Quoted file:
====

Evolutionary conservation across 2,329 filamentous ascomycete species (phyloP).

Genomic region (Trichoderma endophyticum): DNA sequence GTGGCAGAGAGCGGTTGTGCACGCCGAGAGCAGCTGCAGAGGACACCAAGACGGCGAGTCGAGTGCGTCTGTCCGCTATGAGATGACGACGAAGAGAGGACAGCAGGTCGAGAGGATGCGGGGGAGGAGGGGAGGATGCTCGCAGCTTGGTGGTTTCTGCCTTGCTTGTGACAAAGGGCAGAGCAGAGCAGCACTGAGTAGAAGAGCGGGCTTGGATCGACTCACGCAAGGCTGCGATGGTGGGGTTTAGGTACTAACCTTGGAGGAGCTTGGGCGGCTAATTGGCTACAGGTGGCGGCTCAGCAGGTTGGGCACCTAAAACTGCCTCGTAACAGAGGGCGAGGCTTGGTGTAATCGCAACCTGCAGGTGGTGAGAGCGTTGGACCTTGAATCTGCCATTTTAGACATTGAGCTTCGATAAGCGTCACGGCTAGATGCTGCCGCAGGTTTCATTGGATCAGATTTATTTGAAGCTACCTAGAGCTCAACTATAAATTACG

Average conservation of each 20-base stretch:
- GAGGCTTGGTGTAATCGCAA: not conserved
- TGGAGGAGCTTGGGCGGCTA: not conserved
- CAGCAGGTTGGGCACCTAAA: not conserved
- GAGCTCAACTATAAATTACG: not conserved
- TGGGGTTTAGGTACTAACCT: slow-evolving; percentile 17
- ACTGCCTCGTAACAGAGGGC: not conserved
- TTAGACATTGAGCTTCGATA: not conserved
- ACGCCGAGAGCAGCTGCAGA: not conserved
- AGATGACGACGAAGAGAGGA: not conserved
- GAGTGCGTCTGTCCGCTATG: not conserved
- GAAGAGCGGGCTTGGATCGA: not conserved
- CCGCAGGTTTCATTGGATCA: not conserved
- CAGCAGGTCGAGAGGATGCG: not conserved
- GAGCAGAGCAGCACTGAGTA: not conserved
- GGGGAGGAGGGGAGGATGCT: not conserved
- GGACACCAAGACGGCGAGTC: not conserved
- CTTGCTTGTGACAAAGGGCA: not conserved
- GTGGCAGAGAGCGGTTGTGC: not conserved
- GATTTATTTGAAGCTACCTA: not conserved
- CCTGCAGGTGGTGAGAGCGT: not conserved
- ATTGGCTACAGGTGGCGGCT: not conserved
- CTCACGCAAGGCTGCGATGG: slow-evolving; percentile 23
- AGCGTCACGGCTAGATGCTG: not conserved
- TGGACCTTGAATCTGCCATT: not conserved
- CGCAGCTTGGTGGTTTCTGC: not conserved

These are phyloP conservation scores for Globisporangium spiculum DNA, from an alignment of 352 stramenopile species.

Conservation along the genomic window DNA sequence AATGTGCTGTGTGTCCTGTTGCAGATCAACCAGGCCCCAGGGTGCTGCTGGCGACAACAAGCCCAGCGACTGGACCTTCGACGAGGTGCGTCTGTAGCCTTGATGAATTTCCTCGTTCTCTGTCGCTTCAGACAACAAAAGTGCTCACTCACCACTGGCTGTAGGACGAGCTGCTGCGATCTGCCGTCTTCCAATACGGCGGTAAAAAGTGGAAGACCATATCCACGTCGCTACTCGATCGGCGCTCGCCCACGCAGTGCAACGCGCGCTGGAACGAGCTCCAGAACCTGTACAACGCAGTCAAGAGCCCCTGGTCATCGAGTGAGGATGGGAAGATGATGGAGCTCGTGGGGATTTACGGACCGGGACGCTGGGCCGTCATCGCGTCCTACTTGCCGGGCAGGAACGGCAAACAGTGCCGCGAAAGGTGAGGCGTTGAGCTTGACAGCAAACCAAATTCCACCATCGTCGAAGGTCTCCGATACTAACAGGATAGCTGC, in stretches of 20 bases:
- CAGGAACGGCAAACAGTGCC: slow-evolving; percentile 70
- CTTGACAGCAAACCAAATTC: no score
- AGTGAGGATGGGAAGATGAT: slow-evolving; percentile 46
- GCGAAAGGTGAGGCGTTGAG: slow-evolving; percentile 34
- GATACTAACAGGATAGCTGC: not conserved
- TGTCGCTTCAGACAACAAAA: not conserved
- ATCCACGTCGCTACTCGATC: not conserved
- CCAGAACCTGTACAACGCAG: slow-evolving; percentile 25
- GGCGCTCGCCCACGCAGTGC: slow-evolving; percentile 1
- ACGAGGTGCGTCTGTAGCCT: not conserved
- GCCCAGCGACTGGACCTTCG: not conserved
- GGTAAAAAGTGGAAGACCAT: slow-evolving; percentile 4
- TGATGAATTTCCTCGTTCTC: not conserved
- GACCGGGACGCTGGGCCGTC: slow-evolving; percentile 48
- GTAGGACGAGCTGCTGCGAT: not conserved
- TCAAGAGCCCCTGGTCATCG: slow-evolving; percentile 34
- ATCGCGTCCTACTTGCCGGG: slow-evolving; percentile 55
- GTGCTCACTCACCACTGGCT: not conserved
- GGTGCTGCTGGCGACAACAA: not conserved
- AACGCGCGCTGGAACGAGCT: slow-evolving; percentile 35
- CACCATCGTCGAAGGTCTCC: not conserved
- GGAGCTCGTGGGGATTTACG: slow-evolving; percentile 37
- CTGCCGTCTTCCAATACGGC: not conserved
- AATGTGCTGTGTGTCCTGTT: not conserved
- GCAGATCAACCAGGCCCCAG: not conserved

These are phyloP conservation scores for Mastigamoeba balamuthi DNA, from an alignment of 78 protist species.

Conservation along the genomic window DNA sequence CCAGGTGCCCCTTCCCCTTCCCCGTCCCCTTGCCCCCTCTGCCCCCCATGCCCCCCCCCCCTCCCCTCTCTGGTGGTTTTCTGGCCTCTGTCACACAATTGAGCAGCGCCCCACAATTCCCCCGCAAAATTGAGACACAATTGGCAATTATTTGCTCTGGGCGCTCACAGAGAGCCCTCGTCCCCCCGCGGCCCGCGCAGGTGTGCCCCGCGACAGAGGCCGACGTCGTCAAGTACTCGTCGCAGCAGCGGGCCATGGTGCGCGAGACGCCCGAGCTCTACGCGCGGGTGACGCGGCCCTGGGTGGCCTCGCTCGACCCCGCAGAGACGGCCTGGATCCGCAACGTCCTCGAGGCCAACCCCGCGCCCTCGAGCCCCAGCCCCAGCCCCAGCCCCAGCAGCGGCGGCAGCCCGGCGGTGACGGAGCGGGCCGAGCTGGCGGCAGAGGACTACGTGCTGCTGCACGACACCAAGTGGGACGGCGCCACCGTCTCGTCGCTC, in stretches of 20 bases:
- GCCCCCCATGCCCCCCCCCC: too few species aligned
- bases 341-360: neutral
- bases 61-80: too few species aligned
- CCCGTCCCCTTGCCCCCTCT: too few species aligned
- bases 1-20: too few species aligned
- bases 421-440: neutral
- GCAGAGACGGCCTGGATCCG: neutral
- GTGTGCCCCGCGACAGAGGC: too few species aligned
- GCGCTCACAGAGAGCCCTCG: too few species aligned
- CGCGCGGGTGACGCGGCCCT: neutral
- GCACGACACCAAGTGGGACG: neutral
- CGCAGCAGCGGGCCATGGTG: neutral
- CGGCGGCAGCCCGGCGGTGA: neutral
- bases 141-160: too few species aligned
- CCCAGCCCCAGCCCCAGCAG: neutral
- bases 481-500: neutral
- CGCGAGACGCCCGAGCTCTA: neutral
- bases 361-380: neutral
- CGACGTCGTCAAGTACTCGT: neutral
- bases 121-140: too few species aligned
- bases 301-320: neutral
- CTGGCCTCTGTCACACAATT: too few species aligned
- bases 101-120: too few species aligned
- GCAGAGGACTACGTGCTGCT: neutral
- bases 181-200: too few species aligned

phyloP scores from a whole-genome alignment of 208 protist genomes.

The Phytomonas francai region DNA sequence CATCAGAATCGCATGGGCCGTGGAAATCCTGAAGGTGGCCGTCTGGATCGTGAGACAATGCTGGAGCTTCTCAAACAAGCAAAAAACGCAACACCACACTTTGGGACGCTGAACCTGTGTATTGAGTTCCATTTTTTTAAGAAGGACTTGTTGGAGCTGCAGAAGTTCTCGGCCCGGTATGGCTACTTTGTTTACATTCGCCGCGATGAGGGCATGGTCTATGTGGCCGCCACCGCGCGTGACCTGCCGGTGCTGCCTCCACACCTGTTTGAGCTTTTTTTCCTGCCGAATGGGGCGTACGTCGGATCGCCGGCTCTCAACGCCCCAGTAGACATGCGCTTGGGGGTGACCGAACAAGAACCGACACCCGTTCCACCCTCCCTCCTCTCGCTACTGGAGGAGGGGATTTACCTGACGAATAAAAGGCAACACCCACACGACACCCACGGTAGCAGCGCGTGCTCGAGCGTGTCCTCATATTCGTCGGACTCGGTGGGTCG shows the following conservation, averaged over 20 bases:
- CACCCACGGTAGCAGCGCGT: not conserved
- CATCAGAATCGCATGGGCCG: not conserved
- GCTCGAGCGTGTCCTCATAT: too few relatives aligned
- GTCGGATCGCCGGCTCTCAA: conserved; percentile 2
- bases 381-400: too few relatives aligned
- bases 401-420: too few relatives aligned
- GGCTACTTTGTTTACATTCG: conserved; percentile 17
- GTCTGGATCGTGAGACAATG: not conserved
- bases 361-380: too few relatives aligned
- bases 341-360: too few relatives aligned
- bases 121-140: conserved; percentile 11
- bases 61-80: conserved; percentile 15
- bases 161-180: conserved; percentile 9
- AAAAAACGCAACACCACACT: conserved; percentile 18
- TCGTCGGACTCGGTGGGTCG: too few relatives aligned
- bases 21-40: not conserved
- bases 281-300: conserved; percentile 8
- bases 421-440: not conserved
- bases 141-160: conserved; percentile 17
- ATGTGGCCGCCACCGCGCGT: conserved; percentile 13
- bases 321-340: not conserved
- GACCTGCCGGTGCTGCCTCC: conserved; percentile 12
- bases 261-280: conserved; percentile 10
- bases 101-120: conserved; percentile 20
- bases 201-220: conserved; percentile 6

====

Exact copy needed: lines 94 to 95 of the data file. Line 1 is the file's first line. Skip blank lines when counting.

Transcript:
- bases 341-360: too few relatives aligned
- bases 121-140: conserved; percentile 11